by Nick (Coffee Detective)
Two beans, just out of the coffee cherry..
These are photos I took on my trip to the Blue Mountains of Jamaica earlier this year.
The first photo shows two beans fresh from the coffee cherry. Most cherries contain two coffee beans which are, of course, the seeds of the coffee tree. Occasionally you’ll find a cherry with just one bean. These are called Peaberry coffee beans.
Once the cherries have been picked, and the flesh removed, the coffee beans are described as "wet parchment". This is what you see in the second photo.
The wet parchment beans are spread out on huge concrete terraces to dry. This process takes several days.
Once the parchment is dry the beans are put through a mill which rubs the parchment off the beans. In fact, there are two layers of parchment that need taking off...the outer parchment and an inner layer, called the silverskin.
Once that is done you are left with the green coffee beans, which you can see in the third photo.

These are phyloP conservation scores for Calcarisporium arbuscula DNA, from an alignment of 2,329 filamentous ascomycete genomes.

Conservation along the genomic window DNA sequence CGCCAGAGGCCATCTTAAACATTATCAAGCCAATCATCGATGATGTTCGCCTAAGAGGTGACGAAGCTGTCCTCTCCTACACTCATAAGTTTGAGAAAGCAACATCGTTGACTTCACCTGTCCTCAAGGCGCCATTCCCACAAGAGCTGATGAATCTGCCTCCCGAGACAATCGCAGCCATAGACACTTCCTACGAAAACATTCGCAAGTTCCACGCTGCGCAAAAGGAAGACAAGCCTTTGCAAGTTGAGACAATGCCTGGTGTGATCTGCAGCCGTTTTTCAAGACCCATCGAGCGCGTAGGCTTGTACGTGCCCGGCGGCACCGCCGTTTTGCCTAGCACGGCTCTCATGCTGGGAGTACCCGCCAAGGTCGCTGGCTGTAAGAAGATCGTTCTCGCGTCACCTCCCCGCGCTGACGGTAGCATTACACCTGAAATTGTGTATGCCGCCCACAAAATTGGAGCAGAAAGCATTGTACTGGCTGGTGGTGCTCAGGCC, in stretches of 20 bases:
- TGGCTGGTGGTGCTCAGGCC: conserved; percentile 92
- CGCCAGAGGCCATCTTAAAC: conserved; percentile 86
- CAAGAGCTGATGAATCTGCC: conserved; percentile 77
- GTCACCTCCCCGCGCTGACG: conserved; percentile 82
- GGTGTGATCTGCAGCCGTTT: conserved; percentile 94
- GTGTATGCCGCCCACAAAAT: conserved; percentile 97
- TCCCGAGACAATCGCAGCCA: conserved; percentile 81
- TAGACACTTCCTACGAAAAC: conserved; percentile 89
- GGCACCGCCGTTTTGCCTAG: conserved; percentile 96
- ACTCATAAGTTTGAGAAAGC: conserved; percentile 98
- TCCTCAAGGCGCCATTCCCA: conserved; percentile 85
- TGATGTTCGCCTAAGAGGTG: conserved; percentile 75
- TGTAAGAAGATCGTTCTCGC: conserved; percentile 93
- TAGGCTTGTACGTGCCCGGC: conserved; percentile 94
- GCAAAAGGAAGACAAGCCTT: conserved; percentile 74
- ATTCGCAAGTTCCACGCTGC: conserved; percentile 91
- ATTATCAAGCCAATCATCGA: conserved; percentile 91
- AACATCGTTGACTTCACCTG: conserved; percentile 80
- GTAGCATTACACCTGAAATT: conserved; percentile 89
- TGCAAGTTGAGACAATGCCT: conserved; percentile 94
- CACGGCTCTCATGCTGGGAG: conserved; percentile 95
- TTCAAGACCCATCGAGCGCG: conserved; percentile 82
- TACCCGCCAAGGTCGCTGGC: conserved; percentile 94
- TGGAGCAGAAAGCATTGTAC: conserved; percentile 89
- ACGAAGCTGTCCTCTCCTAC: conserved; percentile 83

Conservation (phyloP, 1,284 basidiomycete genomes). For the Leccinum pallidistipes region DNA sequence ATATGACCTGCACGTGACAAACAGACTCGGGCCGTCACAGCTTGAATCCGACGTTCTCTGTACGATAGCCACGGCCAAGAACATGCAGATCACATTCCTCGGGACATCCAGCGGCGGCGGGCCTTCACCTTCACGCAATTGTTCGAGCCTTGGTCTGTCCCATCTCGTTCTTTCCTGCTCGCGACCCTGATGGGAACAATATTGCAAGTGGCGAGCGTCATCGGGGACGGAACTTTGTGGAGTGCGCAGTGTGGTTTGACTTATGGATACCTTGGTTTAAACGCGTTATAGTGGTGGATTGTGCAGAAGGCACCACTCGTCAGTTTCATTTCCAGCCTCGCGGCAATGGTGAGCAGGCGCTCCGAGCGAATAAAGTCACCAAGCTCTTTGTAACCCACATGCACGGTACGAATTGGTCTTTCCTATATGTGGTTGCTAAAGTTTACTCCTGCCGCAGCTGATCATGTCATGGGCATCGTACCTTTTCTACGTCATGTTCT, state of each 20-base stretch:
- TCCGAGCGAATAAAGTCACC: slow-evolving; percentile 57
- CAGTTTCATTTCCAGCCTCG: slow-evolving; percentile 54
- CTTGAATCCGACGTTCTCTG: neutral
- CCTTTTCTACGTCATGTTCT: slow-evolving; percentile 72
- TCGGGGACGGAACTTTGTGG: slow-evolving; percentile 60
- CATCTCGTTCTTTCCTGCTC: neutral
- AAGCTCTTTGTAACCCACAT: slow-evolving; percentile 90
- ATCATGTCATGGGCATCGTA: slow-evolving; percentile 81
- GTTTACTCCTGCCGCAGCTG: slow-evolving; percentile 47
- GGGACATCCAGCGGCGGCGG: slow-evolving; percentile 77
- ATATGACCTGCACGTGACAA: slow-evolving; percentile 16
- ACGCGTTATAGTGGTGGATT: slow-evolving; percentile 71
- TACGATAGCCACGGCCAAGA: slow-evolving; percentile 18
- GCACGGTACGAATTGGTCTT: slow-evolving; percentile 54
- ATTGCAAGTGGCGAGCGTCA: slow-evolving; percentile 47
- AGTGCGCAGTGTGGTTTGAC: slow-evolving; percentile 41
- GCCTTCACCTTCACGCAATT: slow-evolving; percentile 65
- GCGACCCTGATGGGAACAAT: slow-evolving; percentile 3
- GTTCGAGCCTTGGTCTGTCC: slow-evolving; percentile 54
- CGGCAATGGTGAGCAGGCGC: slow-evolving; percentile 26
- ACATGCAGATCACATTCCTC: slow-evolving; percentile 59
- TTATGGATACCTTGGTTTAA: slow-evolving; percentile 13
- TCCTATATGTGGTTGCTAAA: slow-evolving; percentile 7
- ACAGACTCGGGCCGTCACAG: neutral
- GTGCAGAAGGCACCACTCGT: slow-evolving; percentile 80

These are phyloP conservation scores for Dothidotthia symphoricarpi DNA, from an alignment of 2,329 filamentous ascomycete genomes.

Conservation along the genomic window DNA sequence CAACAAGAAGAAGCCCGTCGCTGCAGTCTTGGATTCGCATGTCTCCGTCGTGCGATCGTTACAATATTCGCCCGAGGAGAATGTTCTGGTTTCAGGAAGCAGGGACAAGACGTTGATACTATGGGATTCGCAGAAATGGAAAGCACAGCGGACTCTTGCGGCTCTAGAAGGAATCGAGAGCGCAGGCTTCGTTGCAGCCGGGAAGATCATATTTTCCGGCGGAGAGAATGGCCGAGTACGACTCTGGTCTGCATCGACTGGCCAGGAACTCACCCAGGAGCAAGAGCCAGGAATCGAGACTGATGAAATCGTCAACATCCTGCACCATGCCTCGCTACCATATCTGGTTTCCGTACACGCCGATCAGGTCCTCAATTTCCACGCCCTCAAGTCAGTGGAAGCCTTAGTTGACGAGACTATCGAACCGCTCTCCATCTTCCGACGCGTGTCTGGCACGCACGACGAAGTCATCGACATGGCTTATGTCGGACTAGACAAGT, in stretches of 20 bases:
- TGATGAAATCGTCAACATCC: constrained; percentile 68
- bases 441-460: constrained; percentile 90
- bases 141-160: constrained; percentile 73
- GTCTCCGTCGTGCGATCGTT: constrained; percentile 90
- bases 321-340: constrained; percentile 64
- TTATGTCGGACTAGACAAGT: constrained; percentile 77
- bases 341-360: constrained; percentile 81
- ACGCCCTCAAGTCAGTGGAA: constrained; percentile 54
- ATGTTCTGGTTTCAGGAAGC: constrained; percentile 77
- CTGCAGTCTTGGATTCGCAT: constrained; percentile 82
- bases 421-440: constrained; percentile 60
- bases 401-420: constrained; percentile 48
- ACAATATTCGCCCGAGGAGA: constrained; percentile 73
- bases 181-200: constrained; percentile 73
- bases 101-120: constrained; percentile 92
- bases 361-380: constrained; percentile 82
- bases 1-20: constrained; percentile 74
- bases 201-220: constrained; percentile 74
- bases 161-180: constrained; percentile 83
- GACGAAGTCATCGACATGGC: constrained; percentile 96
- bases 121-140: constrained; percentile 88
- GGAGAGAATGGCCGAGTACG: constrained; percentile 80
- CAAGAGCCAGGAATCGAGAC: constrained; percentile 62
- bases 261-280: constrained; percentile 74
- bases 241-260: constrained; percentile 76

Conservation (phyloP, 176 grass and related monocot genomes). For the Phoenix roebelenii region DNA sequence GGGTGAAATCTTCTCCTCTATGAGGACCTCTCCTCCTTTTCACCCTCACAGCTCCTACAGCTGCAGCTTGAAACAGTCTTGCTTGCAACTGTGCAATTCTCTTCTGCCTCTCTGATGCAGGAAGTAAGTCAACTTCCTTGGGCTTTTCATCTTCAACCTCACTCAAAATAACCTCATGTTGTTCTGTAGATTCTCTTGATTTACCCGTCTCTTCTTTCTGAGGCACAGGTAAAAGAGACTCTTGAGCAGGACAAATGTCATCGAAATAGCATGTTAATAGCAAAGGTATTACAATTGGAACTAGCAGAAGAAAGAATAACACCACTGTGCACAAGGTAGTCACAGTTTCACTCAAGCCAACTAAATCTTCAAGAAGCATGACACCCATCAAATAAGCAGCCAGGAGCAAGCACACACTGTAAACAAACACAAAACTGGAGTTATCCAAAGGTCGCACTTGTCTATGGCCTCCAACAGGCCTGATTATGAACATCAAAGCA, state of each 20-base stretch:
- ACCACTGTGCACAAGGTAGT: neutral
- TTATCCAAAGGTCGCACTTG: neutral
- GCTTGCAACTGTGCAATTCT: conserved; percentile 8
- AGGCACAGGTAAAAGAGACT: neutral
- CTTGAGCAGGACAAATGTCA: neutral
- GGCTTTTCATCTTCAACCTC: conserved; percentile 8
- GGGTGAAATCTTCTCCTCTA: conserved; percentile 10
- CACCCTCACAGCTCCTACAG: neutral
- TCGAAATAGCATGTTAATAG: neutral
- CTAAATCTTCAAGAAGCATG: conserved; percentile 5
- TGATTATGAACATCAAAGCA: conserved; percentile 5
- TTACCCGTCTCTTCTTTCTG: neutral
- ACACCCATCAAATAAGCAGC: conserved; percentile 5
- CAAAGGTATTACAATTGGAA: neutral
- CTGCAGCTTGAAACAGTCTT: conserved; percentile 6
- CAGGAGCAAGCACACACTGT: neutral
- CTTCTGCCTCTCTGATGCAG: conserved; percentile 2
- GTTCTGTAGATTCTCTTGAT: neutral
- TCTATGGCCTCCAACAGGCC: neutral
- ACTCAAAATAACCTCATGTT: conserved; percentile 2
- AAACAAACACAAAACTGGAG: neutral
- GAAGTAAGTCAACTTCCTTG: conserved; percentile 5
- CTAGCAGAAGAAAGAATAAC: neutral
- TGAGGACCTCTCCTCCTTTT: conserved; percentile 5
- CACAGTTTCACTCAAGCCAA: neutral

The green coffee beans are graded and then put into sacks, ready for transportation to coffee-drinking countries around the world. It is the fact that the green bean is so stable that allows for coffee to be stored, shipped and enjoyed throughout the world.
The final stage in the journey of the coffee bean is roasting. It is the roasting process that transforms the green bean into the brown coffee beans we all recognize in photo number four above.
As you might imagine, a huge amount of work goes into the picking and processing of coffee beans through these four stages.
So next time you drink your favorite brew, give a thought to all the effort and expertise that went into bringing your coffee from the tree to your cup.
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